David Cameron has said he cannot wait for London mayor Boris Johnson to return to Government as he poured cold water on speculation of a post-election deal with Ukip, saying that the prospect of meeting their demand for a referendum this year on Britain’s EU membership was “pretty slim”.
Speaking to ITV1’s Good Morning Britain, the Prime Minister made clear he would not talk about possible coalitions until after the May 7 election, insisting he still believes his goal of an overall Conservative majority “can be done”.
Asked whether he would stay on as Conservative leader if he fails to win power, Mr Cameron told interviewer Susanna Reid: “That’s a matter for the public and a matter for the party.”
But in an apparent acknowledgement that election defeat could end his leadership reign, the Prime Minister told London’s Evening Standard he would not put the “mark of Cain” on any potential successor “if my party decided to move on without me”.
He said: “All I will say is that I think you see a group of very strong competent leaders behind me. Boris (Johnson) is a huge talent, George (Osborne), Theresa May, Michael Gove, Philip Hammond. I can’t wait until Boris gets back. George and I were discussing it just this morning.”
The Prime Minister indicated that London mayor Mr Johnson would not walk straight into a ministerial role if he wins the safe Uxbridge and South Ruislip seat on May 7.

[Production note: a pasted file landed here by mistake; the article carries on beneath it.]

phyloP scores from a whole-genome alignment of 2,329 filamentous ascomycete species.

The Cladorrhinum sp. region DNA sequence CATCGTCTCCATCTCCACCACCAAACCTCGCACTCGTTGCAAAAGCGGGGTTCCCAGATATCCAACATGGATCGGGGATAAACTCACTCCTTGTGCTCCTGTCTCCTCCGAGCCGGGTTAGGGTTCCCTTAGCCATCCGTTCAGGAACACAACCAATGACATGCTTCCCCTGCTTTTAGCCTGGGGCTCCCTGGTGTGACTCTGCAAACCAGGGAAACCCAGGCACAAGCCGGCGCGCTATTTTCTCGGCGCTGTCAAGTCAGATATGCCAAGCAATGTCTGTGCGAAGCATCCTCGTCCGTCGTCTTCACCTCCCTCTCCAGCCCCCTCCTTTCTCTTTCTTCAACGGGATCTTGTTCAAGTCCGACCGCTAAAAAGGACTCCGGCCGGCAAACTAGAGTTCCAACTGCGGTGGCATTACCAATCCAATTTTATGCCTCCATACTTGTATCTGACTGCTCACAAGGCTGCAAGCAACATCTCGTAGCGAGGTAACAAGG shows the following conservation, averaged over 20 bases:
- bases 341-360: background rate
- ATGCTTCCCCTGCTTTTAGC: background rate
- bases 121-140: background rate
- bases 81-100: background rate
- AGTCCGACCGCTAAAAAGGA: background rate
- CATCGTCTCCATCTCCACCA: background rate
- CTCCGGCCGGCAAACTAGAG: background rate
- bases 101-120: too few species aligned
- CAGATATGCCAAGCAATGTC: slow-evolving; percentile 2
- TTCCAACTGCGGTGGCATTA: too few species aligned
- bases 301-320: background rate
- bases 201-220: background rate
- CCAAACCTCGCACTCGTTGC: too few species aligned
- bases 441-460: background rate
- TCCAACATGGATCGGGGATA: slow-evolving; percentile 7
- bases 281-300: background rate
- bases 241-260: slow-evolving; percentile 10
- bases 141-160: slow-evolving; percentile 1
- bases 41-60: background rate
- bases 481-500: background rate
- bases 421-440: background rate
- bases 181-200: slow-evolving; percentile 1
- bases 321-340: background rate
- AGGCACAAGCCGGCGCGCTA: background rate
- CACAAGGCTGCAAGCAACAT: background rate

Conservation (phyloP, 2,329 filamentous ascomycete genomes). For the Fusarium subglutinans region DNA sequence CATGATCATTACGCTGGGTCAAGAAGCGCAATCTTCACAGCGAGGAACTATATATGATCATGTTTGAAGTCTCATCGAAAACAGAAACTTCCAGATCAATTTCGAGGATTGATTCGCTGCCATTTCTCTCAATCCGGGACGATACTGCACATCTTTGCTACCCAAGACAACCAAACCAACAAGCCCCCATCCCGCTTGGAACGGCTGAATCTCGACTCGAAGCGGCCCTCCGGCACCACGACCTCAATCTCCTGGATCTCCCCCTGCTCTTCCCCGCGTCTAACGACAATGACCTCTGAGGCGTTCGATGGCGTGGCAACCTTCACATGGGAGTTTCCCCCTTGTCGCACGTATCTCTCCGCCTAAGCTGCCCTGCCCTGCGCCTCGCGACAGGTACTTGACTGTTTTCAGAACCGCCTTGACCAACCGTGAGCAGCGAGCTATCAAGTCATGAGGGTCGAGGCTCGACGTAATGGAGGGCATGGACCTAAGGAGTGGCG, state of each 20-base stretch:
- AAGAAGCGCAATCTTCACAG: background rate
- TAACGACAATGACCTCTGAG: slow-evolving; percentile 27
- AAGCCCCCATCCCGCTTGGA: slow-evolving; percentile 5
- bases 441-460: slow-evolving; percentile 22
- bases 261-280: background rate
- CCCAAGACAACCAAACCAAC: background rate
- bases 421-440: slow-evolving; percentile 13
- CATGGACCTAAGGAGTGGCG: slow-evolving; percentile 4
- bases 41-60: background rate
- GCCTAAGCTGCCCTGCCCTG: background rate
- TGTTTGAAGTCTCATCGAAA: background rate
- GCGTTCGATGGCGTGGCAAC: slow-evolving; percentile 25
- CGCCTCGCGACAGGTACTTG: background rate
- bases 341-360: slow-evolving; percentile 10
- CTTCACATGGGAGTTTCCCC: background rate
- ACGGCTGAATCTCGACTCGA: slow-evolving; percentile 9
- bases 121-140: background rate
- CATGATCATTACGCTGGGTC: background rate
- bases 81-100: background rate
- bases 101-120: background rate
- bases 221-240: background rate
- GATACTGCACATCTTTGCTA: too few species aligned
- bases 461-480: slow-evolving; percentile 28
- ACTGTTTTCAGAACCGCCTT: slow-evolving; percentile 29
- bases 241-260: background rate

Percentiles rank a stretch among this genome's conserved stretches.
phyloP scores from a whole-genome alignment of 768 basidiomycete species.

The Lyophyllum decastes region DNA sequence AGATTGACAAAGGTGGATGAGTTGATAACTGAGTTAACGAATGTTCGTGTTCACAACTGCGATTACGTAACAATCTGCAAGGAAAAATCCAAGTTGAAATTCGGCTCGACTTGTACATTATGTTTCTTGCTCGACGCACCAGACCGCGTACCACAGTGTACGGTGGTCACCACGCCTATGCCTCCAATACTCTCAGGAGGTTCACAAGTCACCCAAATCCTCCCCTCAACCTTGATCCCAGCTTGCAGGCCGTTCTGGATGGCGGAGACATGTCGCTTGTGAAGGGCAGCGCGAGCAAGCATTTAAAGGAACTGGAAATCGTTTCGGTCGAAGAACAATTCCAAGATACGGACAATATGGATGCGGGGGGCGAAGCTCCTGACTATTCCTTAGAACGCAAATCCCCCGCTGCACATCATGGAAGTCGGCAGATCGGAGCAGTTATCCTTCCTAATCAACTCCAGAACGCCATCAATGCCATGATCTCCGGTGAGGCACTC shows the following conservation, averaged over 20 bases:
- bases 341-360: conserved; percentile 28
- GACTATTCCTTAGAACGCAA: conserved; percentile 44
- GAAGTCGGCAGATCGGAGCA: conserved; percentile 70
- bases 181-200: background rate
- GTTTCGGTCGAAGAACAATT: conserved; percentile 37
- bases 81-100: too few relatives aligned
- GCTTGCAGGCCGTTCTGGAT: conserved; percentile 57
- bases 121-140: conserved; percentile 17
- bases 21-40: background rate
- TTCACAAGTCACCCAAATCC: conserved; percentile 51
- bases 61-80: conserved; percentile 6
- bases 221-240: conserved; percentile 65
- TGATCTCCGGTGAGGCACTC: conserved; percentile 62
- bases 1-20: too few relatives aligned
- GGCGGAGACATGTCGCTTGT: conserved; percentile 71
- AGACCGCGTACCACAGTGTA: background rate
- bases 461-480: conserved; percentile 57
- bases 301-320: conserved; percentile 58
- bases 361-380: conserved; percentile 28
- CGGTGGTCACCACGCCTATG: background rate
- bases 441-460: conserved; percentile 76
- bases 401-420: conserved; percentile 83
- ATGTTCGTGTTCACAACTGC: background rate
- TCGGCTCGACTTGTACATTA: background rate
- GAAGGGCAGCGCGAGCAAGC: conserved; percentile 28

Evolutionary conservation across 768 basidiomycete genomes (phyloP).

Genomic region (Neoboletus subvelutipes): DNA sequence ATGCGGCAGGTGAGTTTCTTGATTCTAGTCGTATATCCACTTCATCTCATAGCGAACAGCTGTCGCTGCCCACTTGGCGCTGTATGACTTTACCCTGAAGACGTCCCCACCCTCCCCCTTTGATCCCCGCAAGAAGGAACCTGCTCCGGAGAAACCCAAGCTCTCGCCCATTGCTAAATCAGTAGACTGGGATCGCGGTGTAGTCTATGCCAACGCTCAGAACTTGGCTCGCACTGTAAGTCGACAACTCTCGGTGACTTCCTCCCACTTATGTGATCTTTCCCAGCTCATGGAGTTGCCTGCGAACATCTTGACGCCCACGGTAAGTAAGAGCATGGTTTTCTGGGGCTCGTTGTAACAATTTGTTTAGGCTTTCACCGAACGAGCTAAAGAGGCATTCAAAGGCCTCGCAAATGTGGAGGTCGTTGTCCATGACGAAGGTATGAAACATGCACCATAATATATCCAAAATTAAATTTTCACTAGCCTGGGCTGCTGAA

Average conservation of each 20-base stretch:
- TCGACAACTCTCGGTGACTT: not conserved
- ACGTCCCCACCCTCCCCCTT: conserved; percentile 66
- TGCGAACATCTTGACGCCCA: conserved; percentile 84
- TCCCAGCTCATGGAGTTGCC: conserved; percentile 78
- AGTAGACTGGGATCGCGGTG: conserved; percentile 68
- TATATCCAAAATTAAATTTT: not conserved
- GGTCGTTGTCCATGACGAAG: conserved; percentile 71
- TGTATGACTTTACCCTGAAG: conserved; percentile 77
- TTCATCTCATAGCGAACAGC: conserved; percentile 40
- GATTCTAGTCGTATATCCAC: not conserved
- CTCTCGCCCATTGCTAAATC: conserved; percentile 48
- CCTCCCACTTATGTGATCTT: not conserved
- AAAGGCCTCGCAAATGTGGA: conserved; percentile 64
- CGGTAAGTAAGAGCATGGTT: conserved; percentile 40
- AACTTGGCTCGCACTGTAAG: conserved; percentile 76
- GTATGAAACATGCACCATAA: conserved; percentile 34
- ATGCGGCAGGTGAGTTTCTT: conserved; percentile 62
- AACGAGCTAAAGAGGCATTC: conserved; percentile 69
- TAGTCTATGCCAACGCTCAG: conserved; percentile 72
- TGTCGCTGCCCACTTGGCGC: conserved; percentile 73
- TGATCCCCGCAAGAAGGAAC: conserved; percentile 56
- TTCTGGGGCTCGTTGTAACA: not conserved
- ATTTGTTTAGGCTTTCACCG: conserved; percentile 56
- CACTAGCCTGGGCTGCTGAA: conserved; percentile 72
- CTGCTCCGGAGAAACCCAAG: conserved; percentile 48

“He has got to finish being mayor”, Mr Cameron said, referring to the end of Mr Johnson’s term at City Hall in May next year.
“Boris can do anything, he defies all laws of political logic and gravity. I think he needs to focus on being mayor, strongly. Being MP and the mayor is quite a lot.”
The Prime Minister has vowed to renegotiate the terms of the UK’s membership of the European Union before holding an in/out referendum by the end of 2017 although he would be “delighted” to have the vote earlier.
“I have said there will be a renegotiation and then a referendum. Obviously, the sooner that renegotiation can get done, the better,” he told Good Morning Britain.
The interviews formed part of a series of media engagements aimed at showing the private side of prime ministerial life as Mr Cameron seeks to win over voters in the run-up to the election.